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Lessons from the One Rand Man

By Staff Writer
By Hennie Pretorius, journalist, JustMoney
 
 
Last month was National Savings Month and as part of a savings campaign by Sanlam, an architect from Cape Town took on the challenge to live out his month using cash only – in the form of one rand coins.
 
The One Rand Man woke up yesterday (31 July), with much lighter pockets, having only R5 left to get him through the day (clearly he doesn’t get paid on the 25th like most South Africans). Even if the train lines were operating smoothly, this wouldn’t get him very far.
 
“There is no better time to start saving than now,” were often the words spoken by the One Rand Man - words unheeded by a society lacking a savings culture.
 
How effective was this exercise in teaching the One Rand Man and fellow South Africans to save? Why would dealing in R1 coins suddenly initiate an about change into a frugal way of living?
 
Lessons learnt
It felt as if one of the scariest moments for the One Rand Man wasn’t his girlfriend breaking up with him halfway through the month – it was when he had to lock away his credit cards. His challenge was to survive on his salary alone, with no help from the banks.
 
Perhaps the banks would become extremely concerned if everyone were to use cash only, many of them might be out of business within a month. The One Rand Man admitted he would usually start making use of his credit cards by the 20th of the month.
 
He was shocked, after finally figuring out that a scale would be an easier and more accurate method to count his one rand coins, that his biggest expense was his car. Sadly, nowhere in his piles of stacked one rand coins, secured in plastic containers, had he put aside money for savings.
 
There were boxes dedicated to spending money otherwise everything else went towards services and expenses. Surely writing up a simple budget would’ve ascertained this? And now that the One Rand man is going to ditch the ‘living with coins’ lifestyle is he truly going to write up a budget from now on?
 
This exercise has made him realise that savings should have been included in his monthly piles of expenses. It shouldn’t be an afterthought. By the time the end of the month arrives, all the cash is spent and none of it had been put aside for savings.
 
He did however mention that saving towards having children one day and a house are both on the list now.
 
Towards the end of the month when the cash was low entertainment included going for hikes and getting in touch with nature again – activities that did not require spending lots of money on. But I guess he fails to mention how he got to these idyllic sites – surely petrol or transport costs should’ve been factored in?
 
Was it worth it?
Clearly his endeavours makes one realise that saving should never be an afterthought. It should be prioritised and included in the piles of ‘necessary’ expenses, before luxury spending such as dinners out or a day on the golf course. At Justmoney we call saving ‘paying yourself’, which is actually a better way of framing it mentally than ‘putting money away’.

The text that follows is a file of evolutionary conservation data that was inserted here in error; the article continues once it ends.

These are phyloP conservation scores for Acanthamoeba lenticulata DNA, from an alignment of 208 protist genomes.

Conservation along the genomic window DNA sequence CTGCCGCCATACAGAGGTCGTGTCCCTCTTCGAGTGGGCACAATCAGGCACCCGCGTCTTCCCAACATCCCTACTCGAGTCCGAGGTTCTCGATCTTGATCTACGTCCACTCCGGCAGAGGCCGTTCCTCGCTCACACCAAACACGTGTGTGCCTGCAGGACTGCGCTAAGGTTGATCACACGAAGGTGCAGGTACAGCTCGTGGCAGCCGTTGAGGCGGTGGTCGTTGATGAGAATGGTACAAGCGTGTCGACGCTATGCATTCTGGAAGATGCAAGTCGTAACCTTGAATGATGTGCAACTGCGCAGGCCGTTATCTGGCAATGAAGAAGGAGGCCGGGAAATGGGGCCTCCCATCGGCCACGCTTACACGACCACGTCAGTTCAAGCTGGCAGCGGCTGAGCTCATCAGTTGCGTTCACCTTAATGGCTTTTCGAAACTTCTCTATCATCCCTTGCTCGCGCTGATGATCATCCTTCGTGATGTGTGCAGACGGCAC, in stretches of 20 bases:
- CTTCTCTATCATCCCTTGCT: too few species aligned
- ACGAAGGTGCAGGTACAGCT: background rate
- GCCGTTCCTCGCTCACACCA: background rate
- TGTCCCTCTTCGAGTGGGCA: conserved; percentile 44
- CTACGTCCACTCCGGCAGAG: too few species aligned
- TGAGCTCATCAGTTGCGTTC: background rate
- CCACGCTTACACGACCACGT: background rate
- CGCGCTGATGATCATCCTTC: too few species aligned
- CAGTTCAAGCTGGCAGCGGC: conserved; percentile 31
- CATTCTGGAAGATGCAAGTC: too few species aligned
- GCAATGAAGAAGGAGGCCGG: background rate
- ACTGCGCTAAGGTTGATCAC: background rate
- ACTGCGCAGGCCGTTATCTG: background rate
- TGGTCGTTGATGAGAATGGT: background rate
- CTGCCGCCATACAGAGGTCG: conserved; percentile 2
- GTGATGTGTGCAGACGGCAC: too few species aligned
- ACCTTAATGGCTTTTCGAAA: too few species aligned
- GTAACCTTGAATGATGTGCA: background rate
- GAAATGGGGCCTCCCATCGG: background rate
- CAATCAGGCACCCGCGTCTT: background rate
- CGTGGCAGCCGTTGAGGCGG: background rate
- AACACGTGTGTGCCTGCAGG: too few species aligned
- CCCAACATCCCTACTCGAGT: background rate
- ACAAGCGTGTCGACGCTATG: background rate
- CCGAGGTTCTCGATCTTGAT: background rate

We do not think the exercise in itself was practical. For one thing, security is a concern. Walking around with cash is not wise. What if he’d lost the money?
 
The One Rand Man must have come across as inconsiderate. The cameras didn’t depict this but imagine the queues of people waiting for him to count out his coins in the grocery store. Spare a thought also for the frustrated waiter having better things to do such as delivering food to the customer glaring at the One Rand Man for ruining a perfect night out with his wife. We also thought with road rage at the level that it is, it would not be wise to pay for your fuel in coins.
 
Even though the exercise had good intensions, it was not well thought out. Ironically, the first course of action the One Rand Man wanted to take involved spending. He bought a decent backpack that “suited” his style to carry the money in.
 
It took him a while to realise he would be better off using a scale to count the money. Not only did counting the money take a long time, it was not accurate.
 
Using cash to pay the bills is an expensive exercise, both in time and money. There are often extra bank charges related to cash transactions and it takes a lot of time having to physically pay your monthly accounts as you would have to visit each accounts department individually, you can’t just click away at your computer using internet banking.
 
Even the One Rand Man admitted on air – he would never attempt such an exercise again, as much as he loves a challenge.
 
Some of you may wonder ‘What was the point of all of this?’ The One Rand Man clearly did not have a savings plan in place. We guess this is where Sanlam enters in the next instalment – lighting the way for its savings and retirement products. 

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